Seven years later, Pedro Medina took his turn in the broken-down death throne. As warden of the Florida State Prison in 1997, Ron McAndrew presided over the execution. Earlier this year, Mr. McAndrew gave a chilling, first-person account of Mr. Medina’s demise to Esquire.com.
“As I told the executioner to turn on the electricity, there was a pop,” Mr. McAndrew recalled. “Immediately following the pop, there was a plume of smoke that came from beneath the helmet, sort of out in front of my face, with a bad odor. Then there was a long flame. It was a flame that dipped down out of the helmet and in front of my face. It almost hit me.”
The Medina spectacle was so grotesque that state officials were besieged by expressions of indignation and disgust. How could this happen again? What’s going on here? Does Florida condone burning people alive?
“People who wish to commit murder, they better not do it in the State of Florida, because we may have a problem with our electric chair,” was the glib response given by Bob Butterworth, the state’s attorney general at that time.
“You know, putting someone to death is not the most friendly thing,” he said.
Behind the scenes, though, Gov. Chiles realized that changes were needed.
“Two or three days (after the Medina execution) I got a call from Gov. Chiles,” Mr. McAndrew said in his Esquire account. “He said, ‘Listen, it’s too bad we had that mess. That really hurt. … We gotta get the needle out.’ ”
Mr. McAndrew said Gov. Chiles dispatched him to Texas to study that state’s method of lethal injection.
The Medina incident attracted international attention and howls of predictable outrage from opponents of the death penalty and assorted other “dogooders.” But Florida — being Florida, after all — viewed the imbroglio from its own idiosyncratic perspective.
Perhaps only in the Sunshine State could a publicly financed immolation be seen as a boon to the tourist industry. Orlando attorney John (“For the People”) Morgan — the omnipresent, moon-faced television pitchman for his law firm, Morgan & Morgan — certainly saw it as such. Just months after the Medina debacle, Mr. Morgan purchased a mock electric chair that resembled Old Sparky at an amusement park trade show and placed it at the WonderWorks attraction in Orlando.
Mr. Morgan said he personally opposed the death penalty, and he said he understood why some people found the notion of a faux Old Sparky to be creepy. Still, he insisted it was all in good fun.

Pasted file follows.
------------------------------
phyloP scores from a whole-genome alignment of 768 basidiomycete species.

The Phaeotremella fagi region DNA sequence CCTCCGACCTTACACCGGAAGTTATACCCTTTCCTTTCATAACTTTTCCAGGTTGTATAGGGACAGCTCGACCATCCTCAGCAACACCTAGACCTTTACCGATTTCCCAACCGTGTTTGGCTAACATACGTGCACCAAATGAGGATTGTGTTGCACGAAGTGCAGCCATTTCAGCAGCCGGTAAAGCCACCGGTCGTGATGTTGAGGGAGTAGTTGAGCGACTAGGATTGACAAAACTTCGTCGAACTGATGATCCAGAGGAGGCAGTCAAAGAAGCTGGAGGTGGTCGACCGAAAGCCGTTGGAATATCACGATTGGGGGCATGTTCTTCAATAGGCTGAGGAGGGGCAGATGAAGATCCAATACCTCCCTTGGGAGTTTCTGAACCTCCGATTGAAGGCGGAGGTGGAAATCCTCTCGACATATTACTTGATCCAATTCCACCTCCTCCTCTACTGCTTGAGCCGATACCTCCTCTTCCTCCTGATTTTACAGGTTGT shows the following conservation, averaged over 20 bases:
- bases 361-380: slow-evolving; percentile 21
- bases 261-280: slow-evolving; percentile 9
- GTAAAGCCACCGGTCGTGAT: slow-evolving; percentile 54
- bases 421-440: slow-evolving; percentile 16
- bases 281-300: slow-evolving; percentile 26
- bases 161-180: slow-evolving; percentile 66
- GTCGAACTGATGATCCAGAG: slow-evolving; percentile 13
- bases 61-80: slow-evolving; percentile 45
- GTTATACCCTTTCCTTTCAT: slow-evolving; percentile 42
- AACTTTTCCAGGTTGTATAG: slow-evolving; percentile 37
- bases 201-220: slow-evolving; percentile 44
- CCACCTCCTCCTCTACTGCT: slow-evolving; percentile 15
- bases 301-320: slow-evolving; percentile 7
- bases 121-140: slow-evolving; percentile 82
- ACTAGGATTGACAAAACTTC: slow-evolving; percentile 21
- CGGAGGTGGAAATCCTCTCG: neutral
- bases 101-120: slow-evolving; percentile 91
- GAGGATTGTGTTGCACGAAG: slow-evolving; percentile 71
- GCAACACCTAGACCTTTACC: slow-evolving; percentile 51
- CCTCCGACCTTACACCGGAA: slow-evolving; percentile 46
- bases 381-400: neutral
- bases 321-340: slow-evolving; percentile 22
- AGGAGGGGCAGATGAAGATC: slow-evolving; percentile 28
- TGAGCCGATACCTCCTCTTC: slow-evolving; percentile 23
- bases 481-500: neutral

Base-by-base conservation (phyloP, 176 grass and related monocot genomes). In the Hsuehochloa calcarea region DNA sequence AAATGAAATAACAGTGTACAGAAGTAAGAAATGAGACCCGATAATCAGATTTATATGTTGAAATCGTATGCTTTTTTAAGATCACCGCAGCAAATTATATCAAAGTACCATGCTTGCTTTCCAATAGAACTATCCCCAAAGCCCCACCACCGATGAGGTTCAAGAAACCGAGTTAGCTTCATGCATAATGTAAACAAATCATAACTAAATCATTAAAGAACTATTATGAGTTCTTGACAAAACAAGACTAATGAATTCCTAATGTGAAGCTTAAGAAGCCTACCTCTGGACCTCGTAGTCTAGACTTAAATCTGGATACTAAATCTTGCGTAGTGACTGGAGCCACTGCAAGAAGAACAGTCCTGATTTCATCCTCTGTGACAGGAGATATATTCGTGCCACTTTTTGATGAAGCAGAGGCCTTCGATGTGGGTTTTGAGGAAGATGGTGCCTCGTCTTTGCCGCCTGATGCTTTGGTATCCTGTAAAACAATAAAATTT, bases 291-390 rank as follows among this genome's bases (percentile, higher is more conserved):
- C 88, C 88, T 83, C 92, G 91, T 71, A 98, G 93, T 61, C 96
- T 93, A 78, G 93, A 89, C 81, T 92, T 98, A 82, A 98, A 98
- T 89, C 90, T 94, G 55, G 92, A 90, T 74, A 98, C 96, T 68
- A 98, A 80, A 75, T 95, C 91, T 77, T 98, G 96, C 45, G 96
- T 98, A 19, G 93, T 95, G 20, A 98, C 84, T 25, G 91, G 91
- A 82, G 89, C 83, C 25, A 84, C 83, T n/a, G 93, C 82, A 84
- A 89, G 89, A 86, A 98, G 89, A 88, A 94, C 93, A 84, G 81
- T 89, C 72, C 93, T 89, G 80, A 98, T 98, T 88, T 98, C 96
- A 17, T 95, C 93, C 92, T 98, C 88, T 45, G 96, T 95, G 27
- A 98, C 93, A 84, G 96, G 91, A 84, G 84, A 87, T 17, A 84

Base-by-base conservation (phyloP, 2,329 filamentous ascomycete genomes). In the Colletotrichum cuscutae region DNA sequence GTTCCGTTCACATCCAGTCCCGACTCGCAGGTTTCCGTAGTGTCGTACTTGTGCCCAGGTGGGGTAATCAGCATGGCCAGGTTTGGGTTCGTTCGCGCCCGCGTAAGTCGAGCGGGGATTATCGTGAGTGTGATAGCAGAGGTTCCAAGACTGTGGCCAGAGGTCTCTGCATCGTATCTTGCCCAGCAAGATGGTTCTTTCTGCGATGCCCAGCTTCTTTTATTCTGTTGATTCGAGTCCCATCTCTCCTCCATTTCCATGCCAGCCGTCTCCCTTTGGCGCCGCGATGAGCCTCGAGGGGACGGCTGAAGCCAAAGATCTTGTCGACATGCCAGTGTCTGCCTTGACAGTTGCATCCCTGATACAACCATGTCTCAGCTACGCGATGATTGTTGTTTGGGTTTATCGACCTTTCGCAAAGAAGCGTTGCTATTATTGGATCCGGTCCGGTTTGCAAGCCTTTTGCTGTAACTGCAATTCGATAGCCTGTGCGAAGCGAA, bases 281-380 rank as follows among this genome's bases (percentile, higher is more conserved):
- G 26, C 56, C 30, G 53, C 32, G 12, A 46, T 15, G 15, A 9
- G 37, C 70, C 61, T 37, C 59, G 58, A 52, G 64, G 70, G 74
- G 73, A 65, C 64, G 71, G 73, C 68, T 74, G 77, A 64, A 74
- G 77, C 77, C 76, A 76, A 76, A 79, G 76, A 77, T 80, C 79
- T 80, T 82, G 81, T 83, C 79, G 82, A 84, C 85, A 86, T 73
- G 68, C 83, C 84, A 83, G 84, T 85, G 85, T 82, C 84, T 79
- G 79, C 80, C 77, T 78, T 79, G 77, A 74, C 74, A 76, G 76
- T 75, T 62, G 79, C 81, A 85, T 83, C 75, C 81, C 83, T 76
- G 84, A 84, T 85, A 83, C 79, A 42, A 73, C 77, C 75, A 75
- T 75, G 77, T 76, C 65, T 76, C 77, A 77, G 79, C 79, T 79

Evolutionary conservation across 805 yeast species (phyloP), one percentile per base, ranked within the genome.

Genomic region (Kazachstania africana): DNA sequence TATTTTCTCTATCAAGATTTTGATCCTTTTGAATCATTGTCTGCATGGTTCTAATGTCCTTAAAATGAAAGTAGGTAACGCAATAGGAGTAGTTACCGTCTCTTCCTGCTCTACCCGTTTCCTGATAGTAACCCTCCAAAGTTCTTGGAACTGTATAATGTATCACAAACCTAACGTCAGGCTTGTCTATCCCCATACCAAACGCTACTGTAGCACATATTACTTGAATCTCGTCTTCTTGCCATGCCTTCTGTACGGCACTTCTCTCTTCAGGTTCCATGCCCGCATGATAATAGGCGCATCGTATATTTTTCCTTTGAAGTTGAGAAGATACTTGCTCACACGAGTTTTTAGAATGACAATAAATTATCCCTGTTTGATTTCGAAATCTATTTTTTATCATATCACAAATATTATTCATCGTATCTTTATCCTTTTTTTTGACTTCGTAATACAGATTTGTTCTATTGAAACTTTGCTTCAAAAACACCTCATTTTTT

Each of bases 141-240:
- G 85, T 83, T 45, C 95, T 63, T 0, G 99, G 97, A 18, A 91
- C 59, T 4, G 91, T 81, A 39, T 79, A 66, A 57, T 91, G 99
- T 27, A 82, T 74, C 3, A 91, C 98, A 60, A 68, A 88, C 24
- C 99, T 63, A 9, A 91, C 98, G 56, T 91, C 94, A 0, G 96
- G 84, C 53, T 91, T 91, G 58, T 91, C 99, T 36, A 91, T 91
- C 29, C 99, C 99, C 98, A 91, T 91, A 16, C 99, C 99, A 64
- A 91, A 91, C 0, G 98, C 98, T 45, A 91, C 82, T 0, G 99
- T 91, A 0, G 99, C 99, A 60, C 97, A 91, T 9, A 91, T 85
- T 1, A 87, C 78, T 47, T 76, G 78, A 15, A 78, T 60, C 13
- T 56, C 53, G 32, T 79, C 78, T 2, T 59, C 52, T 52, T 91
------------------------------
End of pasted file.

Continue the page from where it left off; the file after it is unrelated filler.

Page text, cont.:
A WonderWorks press release said the chair “shocks guests as they strap in for a jolting experience.” To more closely replicate Mr. Medina’s fiery denouement, the chair emitted smoke.
By 1999, Old Sparky — after 75 years on the job and 266 executions — was gone. Its replacement was christened by a 350-pound murderer named Allen Lee Davis, who was known to the denizens of Death Row as “Tiny.” Tiny’s morbid obesity hastened Old Sparky’s retirement. It was feared that the ageold death device might collapse under his formidable weight, sending live wires dancing hither and yon across the floor of the death chamber. Prison officials proudly announced that the new electric chair was especially modified to accommodate the condemned man’s enormous girth. If Tiny was worried about any possible glitches in his execution, it was not reflected in his appetite. He remained a steadfast trencherman to the very end, consuming an epic last meal of a lobster tail, eight ounces of fried shrimp, six ounces of fried clams, fried potatoes and a quart of root beer. (The state no longer countenances Michelin-style final meals. The cost of these repasts is capped at a fairly generous $40, and all provisions must be purchased locally, the Department of Corrections reports.)
To the relief of the execution team, the new, reinforced chair held up just fine. Still, that did not prevent the affair from turning into a bloody mess. For Florida Supreme Court Justice Leander Shaw, it was the final straw. He said that Mr. Davis had been “brutally tortured to death by the citizens of Florida.”
To appease critics, the Florida Legislature in 2000 gave death row inmates a dismal choice: lethal injection or electrocution? Unsurprisingly, no one has opted for the latter, thus making “Tiny Davis” the answer to the trivia question, “Who was the last person to die in Florida’s electric chair?”
The move to lethal injection did not solve Florida’s problems. In 2006, the execution of Angel Nieves Diaz (aka the “Daddy of Death”) went hopelessly awry when needles used to administer the deadly chemicals were not inserted properly. As a result, 34 minutes were required to kill Mr. Diaz — more than twice the time it should have taken.
“This is further proof of the broken death-penalty system in Florida,” Mark Elliott, executive director of Floridians for Alternatives to the Death Penalty, said in the wake of the Diaz fiasco. “Florida has no business in executions.” A S OF MID-SEPTEMBER, Florida and Texas had executed seven inmates, trailing only Missouri — with eight — for the most executions this year. Since Mr. Spenkelink was killed in 1979, Florida has executed 88 inmates, which, again as of mid-September, falls behind Virginia (110), Oklahoma (111) and Texas (515!). Last year, Florida’s execution total was seven, which was second to Texas’s 16.